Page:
"[It] was about the LGBT community at large. And I think it was a hate crime. I think this will mobilize us to realize there's still homophobia in our communities -- all across Chicago and all across America.''
Steven Sondheimer of the Chicago Housing Authority, which was slated to have a float in the Chicago Pride Parade. It's reported that 51 of the 70 floats were kept in a warehouse with no security, and that someone entered the facility and slashed tires on every float. (WBEZ Chicago)
"We noticed all the floats were leaning to one side. Every single float had a knife hole in (two tires.)"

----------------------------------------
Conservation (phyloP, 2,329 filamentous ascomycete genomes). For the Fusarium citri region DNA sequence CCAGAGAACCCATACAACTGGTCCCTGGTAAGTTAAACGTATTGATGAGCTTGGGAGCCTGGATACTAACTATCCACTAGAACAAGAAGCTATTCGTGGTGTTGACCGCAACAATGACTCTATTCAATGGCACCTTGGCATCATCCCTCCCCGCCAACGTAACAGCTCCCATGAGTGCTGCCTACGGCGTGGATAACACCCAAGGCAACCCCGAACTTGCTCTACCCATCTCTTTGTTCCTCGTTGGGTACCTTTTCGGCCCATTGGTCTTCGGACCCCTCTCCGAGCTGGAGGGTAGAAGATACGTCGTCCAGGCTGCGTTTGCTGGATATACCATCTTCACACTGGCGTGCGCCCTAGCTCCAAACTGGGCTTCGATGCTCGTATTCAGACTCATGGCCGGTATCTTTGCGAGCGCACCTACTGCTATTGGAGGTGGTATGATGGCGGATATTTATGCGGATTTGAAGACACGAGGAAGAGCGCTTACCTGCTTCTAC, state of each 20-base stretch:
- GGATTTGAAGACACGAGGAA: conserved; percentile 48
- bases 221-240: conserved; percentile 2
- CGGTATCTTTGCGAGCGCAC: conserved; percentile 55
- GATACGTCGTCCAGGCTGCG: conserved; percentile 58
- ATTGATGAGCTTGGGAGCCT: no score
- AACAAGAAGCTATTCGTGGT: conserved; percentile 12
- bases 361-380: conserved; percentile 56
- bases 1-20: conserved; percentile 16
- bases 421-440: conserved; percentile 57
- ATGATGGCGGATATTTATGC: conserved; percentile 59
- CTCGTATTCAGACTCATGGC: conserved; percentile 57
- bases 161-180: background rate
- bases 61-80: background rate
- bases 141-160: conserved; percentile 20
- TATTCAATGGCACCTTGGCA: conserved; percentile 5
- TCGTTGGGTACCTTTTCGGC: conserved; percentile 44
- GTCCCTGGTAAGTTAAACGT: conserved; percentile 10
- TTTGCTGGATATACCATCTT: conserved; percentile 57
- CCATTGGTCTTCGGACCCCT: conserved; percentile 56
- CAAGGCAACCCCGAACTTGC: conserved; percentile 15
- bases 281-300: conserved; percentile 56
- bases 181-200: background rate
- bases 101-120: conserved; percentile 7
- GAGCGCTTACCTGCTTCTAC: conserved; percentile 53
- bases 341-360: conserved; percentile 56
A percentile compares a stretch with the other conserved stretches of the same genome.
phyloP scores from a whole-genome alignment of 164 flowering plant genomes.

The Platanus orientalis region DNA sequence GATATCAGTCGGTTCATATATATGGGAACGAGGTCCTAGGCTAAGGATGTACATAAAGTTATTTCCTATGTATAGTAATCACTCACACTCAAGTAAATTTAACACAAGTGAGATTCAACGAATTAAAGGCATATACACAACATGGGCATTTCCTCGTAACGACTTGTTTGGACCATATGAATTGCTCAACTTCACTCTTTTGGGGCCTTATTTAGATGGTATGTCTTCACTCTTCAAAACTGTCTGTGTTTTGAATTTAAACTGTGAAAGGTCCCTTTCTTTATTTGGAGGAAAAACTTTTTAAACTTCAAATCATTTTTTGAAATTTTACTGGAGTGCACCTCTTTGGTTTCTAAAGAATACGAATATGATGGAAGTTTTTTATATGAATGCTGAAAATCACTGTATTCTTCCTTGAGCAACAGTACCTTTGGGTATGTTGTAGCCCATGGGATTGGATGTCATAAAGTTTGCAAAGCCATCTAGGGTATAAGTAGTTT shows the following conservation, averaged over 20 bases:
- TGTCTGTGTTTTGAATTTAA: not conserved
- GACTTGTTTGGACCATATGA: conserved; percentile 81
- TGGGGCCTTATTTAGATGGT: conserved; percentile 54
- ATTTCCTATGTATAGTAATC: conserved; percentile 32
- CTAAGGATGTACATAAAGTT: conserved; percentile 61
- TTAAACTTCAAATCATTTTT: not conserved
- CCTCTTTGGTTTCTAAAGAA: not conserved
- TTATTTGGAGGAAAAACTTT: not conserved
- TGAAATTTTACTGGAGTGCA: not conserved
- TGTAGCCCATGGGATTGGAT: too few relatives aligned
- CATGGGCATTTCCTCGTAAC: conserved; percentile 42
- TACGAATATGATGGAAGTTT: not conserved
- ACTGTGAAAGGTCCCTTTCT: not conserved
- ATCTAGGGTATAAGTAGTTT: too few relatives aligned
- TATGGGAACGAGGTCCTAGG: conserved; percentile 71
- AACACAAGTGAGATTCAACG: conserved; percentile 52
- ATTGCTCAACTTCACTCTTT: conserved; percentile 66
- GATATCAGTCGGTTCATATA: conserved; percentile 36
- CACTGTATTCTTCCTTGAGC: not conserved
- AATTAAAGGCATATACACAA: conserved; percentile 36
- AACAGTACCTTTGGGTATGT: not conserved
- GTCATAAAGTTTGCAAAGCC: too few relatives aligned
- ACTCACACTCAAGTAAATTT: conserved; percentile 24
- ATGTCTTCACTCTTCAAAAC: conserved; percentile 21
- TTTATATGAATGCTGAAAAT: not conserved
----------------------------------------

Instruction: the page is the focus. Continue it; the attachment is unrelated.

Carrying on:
Chuck Huser, owner of Associated Attractions Enterprises, a company that provides floats for Chicago Pride. (CBS)
Windy City Times, a gay publication for the Chicago area, estimates that "hundreds of thousands" attended the event. Photos show extreme crowding in one area, and WCT reports that fighting broke out at some point, so the parade route had to be diverted.
Still, Chicago's parade seems to have turned out a success. Contingents that could not appear with their float marched the route instead. The city's new Mayor Rahm Emanuel led the parade, greeting the crowd by walking the route and shaking observers' hands.